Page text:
While license plate readers aren't standard equipment for law enforcement agencies, their use is growing, says the Detroit Free Press. Grant money often helps agencies buy the systems, which can cost $10,000 to more than $20,000. The readers can be affixed to vehicles, bridges, overpasses and at border crossings. With millions of plates being scanned and often stored in databases across the U.S., the growing use of the readers has some civil libertarians and privacy proponents worried about potential abuse, such as tracking a spouse or ex-lover or even tracking the movements of a political opponent.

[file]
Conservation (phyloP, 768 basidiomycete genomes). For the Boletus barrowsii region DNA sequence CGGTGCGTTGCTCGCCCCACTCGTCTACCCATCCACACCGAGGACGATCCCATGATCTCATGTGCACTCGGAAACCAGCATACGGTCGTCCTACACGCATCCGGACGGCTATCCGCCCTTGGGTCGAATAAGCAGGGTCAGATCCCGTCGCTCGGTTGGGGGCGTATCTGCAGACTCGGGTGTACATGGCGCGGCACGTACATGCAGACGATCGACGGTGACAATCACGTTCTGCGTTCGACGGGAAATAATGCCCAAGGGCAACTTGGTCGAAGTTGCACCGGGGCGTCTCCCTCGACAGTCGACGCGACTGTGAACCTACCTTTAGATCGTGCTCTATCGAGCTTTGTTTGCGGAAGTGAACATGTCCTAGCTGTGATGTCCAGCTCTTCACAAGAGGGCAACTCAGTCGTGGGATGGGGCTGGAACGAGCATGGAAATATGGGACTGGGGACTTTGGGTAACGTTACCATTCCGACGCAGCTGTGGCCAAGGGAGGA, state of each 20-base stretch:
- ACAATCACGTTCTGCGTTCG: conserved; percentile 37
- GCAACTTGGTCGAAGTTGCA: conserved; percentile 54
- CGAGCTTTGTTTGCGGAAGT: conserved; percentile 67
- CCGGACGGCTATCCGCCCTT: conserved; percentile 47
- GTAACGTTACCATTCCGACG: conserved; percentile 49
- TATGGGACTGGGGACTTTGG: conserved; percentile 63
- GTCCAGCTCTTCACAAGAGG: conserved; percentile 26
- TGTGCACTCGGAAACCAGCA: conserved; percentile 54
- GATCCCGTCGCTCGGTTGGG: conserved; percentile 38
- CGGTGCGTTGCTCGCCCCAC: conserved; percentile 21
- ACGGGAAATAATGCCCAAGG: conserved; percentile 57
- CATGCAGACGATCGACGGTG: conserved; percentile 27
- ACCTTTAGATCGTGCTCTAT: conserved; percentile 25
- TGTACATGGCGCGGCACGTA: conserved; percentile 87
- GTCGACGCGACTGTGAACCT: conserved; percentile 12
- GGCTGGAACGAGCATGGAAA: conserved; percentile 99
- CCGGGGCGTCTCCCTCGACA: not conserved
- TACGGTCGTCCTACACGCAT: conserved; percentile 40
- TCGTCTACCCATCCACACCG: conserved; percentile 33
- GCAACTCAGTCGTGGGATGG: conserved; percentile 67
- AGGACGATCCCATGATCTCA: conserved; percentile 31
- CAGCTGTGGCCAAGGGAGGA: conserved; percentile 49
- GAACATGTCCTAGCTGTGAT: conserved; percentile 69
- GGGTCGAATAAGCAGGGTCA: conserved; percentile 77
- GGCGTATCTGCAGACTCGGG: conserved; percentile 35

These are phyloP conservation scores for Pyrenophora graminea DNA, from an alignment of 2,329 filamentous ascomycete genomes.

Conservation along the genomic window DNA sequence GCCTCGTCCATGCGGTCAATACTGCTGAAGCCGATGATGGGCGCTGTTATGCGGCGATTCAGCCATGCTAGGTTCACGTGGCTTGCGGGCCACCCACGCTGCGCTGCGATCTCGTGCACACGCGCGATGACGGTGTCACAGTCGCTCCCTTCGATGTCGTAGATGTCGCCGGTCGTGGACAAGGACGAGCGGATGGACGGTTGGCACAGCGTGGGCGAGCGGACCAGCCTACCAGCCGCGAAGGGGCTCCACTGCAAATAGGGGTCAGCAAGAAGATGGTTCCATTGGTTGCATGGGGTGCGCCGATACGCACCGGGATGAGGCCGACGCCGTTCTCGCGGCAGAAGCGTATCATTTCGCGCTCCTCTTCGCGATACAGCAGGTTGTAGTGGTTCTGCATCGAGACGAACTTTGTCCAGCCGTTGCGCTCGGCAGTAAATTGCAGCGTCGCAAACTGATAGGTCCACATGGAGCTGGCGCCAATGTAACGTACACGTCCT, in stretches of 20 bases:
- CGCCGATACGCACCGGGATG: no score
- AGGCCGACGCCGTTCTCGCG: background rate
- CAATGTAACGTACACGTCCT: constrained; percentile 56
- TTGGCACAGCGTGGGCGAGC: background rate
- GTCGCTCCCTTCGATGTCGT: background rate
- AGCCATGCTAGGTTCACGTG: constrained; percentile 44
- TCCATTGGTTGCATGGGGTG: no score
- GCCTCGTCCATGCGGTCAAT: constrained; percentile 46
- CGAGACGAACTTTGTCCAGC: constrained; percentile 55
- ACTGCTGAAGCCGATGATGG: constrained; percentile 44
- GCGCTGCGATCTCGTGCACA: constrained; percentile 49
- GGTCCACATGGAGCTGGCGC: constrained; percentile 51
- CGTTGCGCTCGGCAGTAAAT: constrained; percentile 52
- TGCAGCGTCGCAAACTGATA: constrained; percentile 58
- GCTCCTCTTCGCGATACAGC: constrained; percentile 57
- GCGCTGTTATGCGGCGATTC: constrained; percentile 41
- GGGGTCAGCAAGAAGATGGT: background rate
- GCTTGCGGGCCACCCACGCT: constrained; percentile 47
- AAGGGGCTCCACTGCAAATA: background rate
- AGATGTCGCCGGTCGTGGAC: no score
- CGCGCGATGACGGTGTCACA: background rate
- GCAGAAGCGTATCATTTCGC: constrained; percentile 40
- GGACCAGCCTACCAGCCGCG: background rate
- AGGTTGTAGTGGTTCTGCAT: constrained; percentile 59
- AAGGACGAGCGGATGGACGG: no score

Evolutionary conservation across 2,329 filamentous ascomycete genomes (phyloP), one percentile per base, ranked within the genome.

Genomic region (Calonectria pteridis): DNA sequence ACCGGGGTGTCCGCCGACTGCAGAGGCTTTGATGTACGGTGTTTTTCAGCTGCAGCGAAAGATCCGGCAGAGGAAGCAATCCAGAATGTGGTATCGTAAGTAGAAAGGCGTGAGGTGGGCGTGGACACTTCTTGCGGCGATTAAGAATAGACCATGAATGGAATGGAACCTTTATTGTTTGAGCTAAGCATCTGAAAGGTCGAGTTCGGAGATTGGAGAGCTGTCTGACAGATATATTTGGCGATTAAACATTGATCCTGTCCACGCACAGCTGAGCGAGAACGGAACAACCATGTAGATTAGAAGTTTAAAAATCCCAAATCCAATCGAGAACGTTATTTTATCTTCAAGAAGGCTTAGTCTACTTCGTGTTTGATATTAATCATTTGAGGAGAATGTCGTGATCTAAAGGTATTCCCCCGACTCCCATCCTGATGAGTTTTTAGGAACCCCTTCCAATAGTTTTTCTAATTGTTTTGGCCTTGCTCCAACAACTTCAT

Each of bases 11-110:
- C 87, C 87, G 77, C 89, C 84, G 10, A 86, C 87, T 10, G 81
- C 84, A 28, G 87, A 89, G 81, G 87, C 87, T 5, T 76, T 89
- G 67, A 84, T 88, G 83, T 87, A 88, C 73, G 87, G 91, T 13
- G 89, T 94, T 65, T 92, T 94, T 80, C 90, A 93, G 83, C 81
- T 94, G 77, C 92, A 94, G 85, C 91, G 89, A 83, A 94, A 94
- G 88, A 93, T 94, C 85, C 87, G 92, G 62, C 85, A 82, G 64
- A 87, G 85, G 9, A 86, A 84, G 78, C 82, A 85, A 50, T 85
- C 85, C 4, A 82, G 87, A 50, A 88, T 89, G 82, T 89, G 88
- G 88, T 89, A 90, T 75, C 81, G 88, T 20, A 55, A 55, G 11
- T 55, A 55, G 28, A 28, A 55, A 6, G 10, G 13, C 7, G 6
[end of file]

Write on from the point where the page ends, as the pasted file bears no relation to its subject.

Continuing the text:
There are also questions about how effective the devices are and worries about the lack of data retention policies by the agencies using license plate readers — a concern that at least one Michigan lawmaker wants to address through legislation to regulate the devices and limit the amount of time collected data can be kept. “We understand that these are tools that make it easier for law enforcement to do their work,” said Shelli Weisberg of the American Civil Liberties Union of Michigan. “But these technologies are advancing very, very quickly and our laws are not keeping up with the collateral damage of information they gather on everyday citizens.”